Reviews written by registered user
|105 reviews in total|
When this was first announced, I was very skeptical, but the trailers
won me over. So when I got the chance to go to a screening of the movie
I couldn't pass. I was very excited to see the film but my excitement
depleted as the movie went on.
The film has its moments but it's bad, as bad as I first thought it would be before the trailers. I had a long nap before watching the movie but I still manage to get some shut-eye for a little chunk of it. I got bored, the funniest scenes were in the trailers, so if you want to see the film avoid the trailers at all cost and you might enjoy the movie a little more than I did. Or go check it out high.
Going in, French celebrities and festivities aside, I didn't know what
to expect. Unlike most people I didn't looove Frozen, I actually fell
asleep watching it, so I was worried. But Zootopia exceeded my
expectations with a compelling story, it's good. The story is
interesting and smart. It deals with societal issues in a very witty
way because it caters to kids as much as adults, which is probably why
there is a certain predictability about the characters but it's not at
the cost of the story or the message behind it.
It's a Disney animation movie so of course there're positive teachable messages in the movie, perseverance, tolerance, open-mindedness, all wrapped in a funny and touching movie with characters that you'll root for and love.
Zootopia is a good time at the movies, you'll laugh and be entertain as much as the kids. By @ericgarcy
For Starters, the pilot for the show kind of blew me away. In
hindsight, it wasn't that hard to achieve I watched The Shannara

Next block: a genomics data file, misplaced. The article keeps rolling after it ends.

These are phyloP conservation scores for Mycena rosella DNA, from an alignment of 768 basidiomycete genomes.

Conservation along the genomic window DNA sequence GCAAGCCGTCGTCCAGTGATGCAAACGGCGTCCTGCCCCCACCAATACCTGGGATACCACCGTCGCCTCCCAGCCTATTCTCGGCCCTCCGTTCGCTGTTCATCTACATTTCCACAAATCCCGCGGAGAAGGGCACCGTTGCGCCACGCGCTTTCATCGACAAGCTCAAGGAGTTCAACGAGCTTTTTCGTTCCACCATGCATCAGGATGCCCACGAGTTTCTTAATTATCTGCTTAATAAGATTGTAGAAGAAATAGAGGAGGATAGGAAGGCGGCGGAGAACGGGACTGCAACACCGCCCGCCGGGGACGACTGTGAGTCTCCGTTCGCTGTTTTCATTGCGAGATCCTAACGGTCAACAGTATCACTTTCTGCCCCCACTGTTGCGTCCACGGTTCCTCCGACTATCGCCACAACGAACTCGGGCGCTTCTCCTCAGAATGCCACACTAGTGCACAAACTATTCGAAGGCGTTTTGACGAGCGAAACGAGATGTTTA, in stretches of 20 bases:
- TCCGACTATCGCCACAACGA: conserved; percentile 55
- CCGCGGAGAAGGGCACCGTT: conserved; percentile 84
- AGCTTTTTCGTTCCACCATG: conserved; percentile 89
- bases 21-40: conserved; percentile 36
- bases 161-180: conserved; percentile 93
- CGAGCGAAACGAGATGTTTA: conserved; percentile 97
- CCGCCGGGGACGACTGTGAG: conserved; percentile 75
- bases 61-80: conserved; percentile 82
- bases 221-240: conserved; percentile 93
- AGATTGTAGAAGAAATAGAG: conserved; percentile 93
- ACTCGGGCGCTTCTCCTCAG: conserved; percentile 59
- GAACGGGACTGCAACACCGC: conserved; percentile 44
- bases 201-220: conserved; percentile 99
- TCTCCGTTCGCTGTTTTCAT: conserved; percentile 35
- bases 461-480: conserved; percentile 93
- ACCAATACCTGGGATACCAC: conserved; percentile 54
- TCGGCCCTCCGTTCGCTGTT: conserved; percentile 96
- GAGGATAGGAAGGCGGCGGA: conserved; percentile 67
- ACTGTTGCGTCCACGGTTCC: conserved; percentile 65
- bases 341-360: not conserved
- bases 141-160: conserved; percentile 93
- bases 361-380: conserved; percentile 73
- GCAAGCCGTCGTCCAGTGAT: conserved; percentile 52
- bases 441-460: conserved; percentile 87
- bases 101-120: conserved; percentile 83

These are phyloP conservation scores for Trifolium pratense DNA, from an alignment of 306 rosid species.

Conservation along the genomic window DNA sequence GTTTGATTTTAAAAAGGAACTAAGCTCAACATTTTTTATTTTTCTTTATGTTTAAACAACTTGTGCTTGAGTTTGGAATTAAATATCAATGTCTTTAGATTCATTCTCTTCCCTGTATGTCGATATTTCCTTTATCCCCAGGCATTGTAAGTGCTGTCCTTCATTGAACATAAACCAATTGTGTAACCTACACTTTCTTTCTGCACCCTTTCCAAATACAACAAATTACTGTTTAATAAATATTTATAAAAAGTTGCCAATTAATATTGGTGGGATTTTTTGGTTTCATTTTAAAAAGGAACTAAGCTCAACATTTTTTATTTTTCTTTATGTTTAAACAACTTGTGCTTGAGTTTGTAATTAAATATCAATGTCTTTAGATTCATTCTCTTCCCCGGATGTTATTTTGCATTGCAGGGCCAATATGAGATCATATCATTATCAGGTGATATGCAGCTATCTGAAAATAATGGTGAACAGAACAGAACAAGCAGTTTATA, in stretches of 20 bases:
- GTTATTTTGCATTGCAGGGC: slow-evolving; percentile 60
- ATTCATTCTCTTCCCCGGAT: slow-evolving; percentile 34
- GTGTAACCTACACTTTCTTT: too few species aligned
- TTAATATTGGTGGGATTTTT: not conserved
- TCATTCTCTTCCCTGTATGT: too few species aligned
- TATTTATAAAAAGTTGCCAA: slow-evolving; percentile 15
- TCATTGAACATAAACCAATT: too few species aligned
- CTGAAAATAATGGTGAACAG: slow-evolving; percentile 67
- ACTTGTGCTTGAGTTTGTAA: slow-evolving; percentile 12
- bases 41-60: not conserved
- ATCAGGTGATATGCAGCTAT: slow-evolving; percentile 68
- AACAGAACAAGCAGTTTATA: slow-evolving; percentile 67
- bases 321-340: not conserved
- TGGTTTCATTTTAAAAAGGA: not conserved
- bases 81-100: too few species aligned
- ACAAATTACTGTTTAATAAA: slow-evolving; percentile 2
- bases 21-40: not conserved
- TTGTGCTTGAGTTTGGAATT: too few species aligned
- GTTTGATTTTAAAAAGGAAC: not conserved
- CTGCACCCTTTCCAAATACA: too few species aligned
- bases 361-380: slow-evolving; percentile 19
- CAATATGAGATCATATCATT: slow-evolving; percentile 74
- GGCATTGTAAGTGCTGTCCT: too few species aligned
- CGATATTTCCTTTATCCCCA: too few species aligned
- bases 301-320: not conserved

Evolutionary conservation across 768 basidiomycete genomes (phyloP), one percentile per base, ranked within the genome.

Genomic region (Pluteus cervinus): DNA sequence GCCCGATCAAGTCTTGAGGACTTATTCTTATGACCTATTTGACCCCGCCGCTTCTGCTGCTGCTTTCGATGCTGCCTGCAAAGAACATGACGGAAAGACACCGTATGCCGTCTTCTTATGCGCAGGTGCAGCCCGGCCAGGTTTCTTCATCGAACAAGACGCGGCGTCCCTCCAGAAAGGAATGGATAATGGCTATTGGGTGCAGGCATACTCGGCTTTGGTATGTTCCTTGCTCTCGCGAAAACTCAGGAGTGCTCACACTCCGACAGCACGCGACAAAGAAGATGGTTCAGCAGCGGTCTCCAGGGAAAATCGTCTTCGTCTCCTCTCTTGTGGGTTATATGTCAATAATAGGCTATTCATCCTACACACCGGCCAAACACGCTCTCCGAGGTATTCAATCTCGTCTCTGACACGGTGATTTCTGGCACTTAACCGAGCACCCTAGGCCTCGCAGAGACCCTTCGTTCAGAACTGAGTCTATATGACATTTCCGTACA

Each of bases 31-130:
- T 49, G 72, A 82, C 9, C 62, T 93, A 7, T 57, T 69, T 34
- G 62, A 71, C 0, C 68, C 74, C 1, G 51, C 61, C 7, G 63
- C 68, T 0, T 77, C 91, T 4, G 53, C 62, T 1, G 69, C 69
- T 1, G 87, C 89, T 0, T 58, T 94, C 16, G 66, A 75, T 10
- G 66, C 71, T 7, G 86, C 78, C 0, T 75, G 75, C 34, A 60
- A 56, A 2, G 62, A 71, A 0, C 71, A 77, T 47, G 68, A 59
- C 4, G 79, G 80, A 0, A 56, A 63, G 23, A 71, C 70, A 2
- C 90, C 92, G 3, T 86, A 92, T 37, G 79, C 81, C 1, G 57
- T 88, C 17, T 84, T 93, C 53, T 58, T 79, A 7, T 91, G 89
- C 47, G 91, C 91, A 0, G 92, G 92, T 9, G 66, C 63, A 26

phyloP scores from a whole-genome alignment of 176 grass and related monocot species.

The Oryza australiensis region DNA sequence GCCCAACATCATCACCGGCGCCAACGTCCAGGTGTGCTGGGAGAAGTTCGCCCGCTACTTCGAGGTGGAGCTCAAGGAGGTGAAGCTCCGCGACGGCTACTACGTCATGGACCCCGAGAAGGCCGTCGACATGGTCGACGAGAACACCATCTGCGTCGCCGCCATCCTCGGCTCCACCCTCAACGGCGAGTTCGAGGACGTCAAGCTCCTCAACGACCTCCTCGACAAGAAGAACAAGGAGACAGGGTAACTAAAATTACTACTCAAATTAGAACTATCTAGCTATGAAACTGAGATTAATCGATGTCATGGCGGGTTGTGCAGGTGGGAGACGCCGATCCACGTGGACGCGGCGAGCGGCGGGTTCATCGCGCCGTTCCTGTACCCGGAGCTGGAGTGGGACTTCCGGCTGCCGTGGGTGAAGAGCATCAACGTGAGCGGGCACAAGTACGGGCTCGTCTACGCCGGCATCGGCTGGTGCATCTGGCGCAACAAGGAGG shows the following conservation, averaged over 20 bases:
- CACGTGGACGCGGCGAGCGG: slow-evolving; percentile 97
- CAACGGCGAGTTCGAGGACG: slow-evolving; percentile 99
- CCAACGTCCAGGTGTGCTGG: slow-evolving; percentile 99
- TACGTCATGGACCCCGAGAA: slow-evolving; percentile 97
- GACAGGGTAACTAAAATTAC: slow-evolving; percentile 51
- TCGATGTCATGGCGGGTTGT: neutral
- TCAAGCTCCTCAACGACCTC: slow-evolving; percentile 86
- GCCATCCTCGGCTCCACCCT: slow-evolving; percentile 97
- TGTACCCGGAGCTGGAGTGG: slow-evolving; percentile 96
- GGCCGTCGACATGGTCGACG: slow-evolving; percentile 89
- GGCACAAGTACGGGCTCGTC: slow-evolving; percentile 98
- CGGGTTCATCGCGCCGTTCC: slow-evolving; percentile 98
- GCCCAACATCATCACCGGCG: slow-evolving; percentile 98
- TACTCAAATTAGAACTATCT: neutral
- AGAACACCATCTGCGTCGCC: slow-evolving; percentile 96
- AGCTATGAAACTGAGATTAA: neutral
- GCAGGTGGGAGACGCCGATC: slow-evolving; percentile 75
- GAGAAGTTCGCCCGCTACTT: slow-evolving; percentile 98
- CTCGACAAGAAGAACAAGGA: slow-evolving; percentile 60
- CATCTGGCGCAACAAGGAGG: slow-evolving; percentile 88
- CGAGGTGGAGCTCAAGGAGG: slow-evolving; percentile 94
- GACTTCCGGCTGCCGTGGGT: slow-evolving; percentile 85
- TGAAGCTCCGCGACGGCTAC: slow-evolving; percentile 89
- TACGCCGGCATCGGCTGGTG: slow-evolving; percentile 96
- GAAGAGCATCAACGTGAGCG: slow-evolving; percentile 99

Chronicles after watching Shadowhunters that night. So I was impressed
by the production value, the special effects, the makeups and the
acting. I was engaged in the show within the first twenty minutes. To
me the show is reminiscent of Xena: Warrior Princess, Hercules: The
Legendary Journeys I'm not that old with more money thrown in
obviously, or the short-lived Legend of the Seeker.
I did not feel like they were filler episodes but some of them had boring parts that made them feel like they were. As show created for MTV it's much better than what I would have expected but sometimes, the MTV trademark can be felt in the dialogues, and that stings a little bit. The other thing is the journey, it took them about seven episodes to get to safe hold but they got back so damn quick that I felt cheated. I need to see a map of the Four Lands because unless they took a massive detour on their way there, their return to the castle should have taken a little longer. If they'd use the guy with the flying beast I would have understood but they rode horses -.-".
The Shannara Chronicles could have taken a Game of Thrones route by being more serious, adult, and complex plot but I think that the Fantasy elements are not subtle enough for that to work as a TV Series. The show is beautiful, entertaining, and engaging I hope they'll have a second season.
I grew up fully aware of priests praying on children, which is probably
why I've always seen priests as human beings not gods. They are men who
are priests, like other men are writers, teachers, or scientists. But I
was still dumbfounded by Spotlight. The scale of it might be small, if
you take into account that Boston is just one city, but the size of
what was going is impressive. So many people, boys and girls, our
cousins, brothers, or aunts were molested as kids and paid off for
their trouble. Left to live with a burden and a secret that could eat
them alive. Like they've made a point of doing in the movie it's a
systemic thing. They protect their own and actually have the guts to
cover crimes if that keeps their image clean.
Six years ago, I met two priests who I knew full well were having sex - with adults obviously - and it didn't phase me one bit. I even kept their secrets, heck I'm still keeping their secret. So I'm asking myself if I'd be capable of keeping it secret if I knew of a priest or anyone molesting children? I'd like to think I would never but the truth is I don't know. I haven't been put in that situation. I'm talking about this because in the film they didn't vilify the people who knew but kept it a secret. It could have been easy to tear down those lawyers, cops, and parents who kept their mouth shut. Spotlight basically shows how the church and everyone involved let down, the victims and protecting, while not making an argument against religion. It's a movie about people and their actions, not an anti-religion piece.